We collected P. boro and P. cancrivorus between November 2014 and July 2018 from the first sampling site Puzih estuary of Taiwan’s southwest coast. Then, we collected P. boro eels only between November 2013 and July 2015 from the second sampling site Jhuoshuei estuary. The main difference of P. boro and, P. cancrivorus in external form is the head and tail [3]. The main difference of P. boro and, P. cancrivorus in external form is the triangle head and rouge tail of the former. All 94 specimens of P. cancrivorus and 13 specimens of P. boro were stored in a freezer at 0˚C and assessed at the laboratory of the Department of Environmental Engineering, Kun-Shan University. The TL values of these specimens were recorded to the nearest 0.1 cm by using digital calipers. The W values of these specimens were recorded to the nearest 0.1 g by using a digital scale. Live P. boro eels are typically used for preparing medicinal liquor in East Asia and they are priced at 600 $/kg in Taiwan. Therefore, measurements were performed by reducing their activity at low temperatures (<15˚C) so there is a large error, its TL with 5 cm, and W with 5 g at the scene.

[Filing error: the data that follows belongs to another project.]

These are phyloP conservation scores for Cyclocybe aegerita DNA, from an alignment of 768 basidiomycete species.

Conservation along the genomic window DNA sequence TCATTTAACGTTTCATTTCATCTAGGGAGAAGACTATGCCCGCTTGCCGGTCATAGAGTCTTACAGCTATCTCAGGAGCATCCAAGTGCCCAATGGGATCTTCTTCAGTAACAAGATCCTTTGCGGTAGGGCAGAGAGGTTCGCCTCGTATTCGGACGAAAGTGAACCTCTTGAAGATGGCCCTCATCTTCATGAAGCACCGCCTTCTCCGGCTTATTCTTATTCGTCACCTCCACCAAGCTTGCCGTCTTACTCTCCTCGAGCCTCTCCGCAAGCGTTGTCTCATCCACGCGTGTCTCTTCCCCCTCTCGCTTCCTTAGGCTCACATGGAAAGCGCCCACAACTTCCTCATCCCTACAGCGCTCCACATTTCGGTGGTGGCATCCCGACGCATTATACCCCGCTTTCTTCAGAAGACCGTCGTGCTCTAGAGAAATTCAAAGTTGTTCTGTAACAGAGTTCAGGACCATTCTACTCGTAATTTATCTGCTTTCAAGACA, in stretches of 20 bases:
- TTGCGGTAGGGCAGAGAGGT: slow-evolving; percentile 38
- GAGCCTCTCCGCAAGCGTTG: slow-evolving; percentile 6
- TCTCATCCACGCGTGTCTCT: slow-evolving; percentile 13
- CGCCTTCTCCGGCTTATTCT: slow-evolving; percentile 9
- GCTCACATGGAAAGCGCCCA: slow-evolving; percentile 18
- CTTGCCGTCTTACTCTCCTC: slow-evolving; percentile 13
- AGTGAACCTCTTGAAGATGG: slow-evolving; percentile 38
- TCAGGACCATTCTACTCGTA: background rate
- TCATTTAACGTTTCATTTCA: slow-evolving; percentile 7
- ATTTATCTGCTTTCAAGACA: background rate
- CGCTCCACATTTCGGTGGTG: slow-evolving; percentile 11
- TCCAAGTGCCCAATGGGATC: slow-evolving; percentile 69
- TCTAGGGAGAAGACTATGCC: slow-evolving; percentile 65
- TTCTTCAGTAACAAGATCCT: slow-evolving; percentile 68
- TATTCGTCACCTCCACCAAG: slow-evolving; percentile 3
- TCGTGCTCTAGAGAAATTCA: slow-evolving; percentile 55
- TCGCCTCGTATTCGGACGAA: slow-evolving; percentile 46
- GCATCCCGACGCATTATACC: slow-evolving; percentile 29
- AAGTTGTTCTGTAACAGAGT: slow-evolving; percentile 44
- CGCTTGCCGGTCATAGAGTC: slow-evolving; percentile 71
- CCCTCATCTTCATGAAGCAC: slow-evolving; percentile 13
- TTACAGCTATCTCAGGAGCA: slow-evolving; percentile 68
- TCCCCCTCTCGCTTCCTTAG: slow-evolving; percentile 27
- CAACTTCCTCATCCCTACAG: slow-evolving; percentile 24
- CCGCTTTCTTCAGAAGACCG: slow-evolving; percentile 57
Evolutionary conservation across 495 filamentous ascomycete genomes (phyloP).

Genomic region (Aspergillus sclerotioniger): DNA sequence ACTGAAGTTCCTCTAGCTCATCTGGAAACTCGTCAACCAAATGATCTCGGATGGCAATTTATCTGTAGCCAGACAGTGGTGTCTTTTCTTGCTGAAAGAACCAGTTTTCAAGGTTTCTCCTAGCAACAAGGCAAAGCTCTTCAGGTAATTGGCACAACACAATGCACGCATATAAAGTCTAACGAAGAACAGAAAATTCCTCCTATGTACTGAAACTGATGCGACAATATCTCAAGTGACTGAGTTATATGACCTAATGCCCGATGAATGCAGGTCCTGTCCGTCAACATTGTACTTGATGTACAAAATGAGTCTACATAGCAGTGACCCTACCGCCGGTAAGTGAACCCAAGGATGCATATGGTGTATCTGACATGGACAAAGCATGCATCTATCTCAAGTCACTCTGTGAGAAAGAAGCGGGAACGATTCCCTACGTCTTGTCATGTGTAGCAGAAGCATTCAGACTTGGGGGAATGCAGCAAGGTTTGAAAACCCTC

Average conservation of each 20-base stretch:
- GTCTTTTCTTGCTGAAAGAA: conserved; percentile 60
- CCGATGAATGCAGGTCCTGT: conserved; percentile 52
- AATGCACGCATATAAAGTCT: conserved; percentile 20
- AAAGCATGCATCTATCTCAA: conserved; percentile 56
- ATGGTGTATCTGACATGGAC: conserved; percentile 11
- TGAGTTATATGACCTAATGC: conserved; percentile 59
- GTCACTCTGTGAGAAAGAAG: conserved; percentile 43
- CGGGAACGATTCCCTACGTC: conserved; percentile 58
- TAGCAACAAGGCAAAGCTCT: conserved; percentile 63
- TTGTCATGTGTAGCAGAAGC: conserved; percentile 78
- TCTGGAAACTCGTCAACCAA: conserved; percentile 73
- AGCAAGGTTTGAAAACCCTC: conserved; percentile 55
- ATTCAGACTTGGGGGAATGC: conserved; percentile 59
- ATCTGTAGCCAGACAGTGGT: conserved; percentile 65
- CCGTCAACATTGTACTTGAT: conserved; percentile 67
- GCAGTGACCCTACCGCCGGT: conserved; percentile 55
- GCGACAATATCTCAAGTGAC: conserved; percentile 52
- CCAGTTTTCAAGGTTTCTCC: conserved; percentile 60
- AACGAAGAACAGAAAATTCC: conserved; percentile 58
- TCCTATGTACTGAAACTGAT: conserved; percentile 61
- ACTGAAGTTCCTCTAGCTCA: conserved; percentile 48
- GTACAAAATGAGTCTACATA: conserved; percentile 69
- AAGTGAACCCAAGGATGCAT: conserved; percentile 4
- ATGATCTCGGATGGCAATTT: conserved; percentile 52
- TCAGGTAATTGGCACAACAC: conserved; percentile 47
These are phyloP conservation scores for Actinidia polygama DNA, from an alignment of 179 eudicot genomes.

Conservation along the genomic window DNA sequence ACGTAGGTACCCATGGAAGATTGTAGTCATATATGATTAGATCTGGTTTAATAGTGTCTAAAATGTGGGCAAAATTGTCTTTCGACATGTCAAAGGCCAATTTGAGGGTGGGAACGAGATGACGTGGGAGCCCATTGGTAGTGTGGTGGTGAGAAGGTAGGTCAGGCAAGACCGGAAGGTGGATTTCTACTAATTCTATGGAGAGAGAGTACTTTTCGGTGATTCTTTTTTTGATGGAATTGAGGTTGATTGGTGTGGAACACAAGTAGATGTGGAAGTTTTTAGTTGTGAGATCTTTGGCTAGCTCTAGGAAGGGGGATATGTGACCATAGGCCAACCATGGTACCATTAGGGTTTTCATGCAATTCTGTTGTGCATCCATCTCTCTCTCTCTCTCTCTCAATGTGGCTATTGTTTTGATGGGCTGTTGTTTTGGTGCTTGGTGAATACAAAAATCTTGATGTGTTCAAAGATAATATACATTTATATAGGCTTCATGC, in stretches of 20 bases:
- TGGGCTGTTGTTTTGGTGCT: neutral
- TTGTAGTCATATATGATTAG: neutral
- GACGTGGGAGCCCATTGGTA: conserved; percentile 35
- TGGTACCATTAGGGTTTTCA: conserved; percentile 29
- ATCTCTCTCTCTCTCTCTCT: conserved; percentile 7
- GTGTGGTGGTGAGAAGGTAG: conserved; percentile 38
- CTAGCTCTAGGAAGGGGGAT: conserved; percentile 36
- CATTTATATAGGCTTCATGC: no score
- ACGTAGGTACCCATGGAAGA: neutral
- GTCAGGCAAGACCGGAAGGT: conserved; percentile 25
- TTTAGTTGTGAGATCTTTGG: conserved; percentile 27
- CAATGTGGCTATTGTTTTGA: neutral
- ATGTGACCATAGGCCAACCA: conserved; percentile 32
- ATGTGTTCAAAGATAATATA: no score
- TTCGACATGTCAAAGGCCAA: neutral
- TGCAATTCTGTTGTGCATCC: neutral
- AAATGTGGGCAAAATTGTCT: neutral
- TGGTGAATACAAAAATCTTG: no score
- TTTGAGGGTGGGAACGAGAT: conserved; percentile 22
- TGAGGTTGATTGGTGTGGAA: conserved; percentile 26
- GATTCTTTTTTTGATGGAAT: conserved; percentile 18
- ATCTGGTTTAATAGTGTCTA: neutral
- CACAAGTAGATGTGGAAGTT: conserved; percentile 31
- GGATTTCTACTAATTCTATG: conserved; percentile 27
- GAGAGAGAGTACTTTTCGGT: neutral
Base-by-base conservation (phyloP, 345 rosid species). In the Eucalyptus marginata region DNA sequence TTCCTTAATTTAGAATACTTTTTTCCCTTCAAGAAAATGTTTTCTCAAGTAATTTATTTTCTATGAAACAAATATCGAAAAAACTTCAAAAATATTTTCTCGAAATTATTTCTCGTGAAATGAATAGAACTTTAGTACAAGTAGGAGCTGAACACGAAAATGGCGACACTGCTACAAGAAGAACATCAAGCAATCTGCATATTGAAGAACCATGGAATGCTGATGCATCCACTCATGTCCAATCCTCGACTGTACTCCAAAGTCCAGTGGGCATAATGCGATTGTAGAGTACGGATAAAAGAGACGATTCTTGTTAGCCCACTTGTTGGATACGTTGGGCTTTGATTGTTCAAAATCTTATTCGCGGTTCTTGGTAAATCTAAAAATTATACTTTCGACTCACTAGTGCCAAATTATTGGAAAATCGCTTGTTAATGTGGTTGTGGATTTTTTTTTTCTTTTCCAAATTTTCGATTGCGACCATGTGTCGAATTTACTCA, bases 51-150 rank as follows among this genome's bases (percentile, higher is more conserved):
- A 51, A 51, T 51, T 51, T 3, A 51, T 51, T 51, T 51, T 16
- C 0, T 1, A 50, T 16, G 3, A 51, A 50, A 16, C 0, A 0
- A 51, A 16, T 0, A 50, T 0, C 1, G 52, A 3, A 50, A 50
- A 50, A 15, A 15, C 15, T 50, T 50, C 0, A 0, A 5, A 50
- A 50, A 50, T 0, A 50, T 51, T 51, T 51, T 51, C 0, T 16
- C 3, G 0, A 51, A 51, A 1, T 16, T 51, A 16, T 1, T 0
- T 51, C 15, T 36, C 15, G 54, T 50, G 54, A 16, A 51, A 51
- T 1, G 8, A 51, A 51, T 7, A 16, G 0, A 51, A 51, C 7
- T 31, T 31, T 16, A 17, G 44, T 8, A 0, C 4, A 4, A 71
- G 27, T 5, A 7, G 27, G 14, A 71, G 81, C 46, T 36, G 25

The natural logarithmic linear relationship between TL and W was calculated according to the linear equation ln(W) = a ln(TL) + b, where Ln is the natural logarithm, a is the slope, and b is the intercept [18] [20] [24] [25]. Compare the slope value of the LWR linear equation of the P. boro and, P. cancrivorus.

The stomach and gut contents of 119 specimens of P. cancrivorus and 11 specimens of P. boro were examined after thawing. All stomach and gut contents (fish otoliths and bones, crab claws, shrimp heads and tails, and shell hinge teeth elements) were preserved in 75% ethanol and subsequently washed, compared and identification [4] [26] [27] [28]. The data are presented as mean ± standard deviation.

3. Results

From July 2013 to July 2018, a total of 420 specimens were analyzed, comprising 288 specimens of P. boro (Hamilton, 1822) and 132 specimens of P. cancrivorus (Richardson, 1848) from the Southwest coast of Taiwan.

3.1. The LWR of Pisodonophis Spp. from Puzih Estuary